Convert a script to one-liner

(sed 's/#.*//g'|sed '/^ *$/d'|tr '\n' ';'|xargs echo) <
Opposite: Convert an one-liner to script: foo() { <one-liner> ; } ... typeset -f foo ... unset -f foo

By: knoppix5
2013-10-26 23:23:51

These Might Interest You

  • (Please see sample output for usage) script.bash is your script, which will be crypted to script.bash --> You can execute only if you know the password. If you die, your script dies with you. If you modify the startup line, be careful with the offset calculation of the crypted block (the XX string). Not difficult to make script editable (an offset-dd piped to a gpg -d piped to a vim - piped to a gpg -c directed to ), but not enough space to do it on a one liner. Show Sample Output

    echo "eval \"\$(dd if=\$0 bs=1 skip=XX 2>/dev/null|gpg -d 2>/dev/null)\"; exit" >; sed -i s:XX:$(stat -c%s; gpg -c < script.bash >>; chmod +x
    rodolfoap · 2013-03-09 11:16:48 5
  • I often write a one-liner which I want to use later in a script. Show Sample Output

    declare -f <function name>
    RanyAlbeg · 2011-04-07 12:35:38 2
  • I have used crontab to run the one-liner and also to run a script containing the one-liner. Neither works. Show Sample Output

    20 11 * * * root /bin/top -n 2 -d 1 | grep "Cpu(s):" > file.txt
    robertdma · 2012-10-23 15:39:57 0
  • This one liner; combines all sequentially numbered files; in this example IMG_0001.png to IMG_1121.png by generating the shell script, making the shell script executable and then running the shell script to combine the 1121 png into a single png file named _final.png tested on Mac OS X 10.6.3 with ImageMagick 6.5.8-0 2009-11-22 Q16

    echo -n "convert " >; printf "IMG_%00004u.png " {1..1121} >>; echo -n "-layers merge _final.png" >>; chmod +x && ./
    IsraelTorres · 2010-05-22 03:56:30 0

What Others Think

What a fascinating idea :-) Unfortunately, it's easily confused. Many compound statements get unnecessary semi-colons: if [ "$x" = 1 ]; then; echo one; fi Also, one of my favourite shell variables gets chewed up: $# (the number of parameters).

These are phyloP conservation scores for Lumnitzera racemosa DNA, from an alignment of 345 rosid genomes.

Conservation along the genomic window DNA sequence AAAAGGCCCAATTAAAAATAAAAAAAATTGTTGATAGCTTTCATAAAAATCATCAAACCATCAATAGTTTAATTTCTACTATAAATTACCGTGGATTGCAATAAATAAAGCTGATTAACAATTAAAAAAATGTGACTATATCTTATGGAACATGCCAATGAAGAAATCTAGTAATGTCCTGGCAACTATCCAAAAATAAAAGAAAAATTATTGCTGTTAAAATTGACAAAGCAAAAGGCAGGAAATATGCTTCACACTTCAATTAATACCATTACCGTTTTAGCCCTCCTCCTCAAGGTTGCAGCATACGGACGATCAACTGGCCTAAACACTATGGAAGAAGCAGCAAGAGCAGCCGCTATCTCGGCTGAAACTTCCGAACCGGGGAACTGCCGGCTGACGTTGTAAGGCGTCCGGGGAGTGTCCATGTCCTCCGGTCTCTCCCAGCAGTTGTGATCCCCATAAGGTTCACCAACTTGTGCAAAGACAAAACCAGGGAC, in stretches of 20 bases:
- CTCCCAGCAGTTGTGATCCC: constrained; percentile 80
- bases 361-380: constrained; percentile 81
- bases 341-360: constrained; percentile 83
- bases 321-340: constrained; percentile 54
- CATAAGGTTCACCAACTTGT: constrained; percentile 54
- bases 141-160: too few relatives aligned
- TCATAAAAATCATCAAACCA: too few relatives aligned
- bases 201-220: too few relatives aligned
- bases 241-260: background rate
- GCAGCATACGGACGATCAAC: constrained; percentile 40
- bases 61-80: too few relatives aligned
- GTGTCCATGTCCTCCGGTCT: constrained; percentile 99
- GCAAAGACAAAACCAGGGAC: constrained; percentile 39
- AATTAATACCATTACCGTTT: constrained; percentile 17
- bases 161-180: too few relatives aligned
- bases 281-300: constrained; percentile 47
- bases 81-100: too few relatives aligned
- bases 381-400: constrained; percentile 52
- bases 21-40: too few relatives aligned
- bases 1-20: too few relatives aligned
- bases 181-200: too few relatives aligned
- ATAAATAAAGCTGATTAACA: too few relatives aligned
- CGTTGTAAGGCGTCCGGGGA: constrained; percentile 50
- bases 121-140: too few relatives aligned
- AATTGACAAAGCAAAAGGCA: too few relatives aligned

flatcap · 242 weeks and 5 days ago
slightly improoved, yet far from perfect: (sed '/if *$\|then *$\|else *$/!s/$/;/g'|sed 's/^#.*;\| #.*;//g'|xargs echo) <
knoppix5 · 242 weeks and 4 days ago
I ended up with: (sed -e 's/^\s*\(.*\)\s*/\1/' -e 's/\([^$]\|^\)#.*//' -e '/^$/d' | paste -s -d\; | sed -e 's/\<\(then\|do\)\>;/\1 /g') < sed part 1: trim leading/trailing whitespace sed part 2: # at the beginning of a line, or # (but not preceded by $) sed part 3: delete empty lines paste: join lines with a ; sed part 4: replace 'then;' or 'do;' with 'then' or 'do' However, your 'xargs echo' is much nicer. (sed -e 's/\([^$]\|^\)#.*//' -e '/^$/d' | tr '\n' ';' | xargs echo | sed -e 's/\<\(then\|do\)\>;/\1/g') <
flatcap · 242 weeks and 4 days ago

What do you think?

Any thoughts on this command? Does it work on your machine? Can you do the same thing with only 14 characters?

You must be signed in to comment.

What's this? is the place to record those command-line gems that you return to again and again. That way others can gain from your CLI wisdom and you from theirs too. All commands can be commented on, discussed and voted up or down.

Share Your Commands

Stay in the loop…

Follow the Tweets.

Every new command is wrapped in a tweet and posted to Twitter. Following the stream is a great way of staying abreast of the latest commands. For the more discerning, there are Twitter accounts for commands that get a minimum of 3 and 10 votes - that way only the great commands get tweeted.


Subscribe to the feeds.

Use your favourite RSS aggregator to stay in touch with the latest commands. There are feeds mirroring the 3 Twitter streams as well as for virtually every other subset (users, tags, functions,…):

Subscribe to the feed for: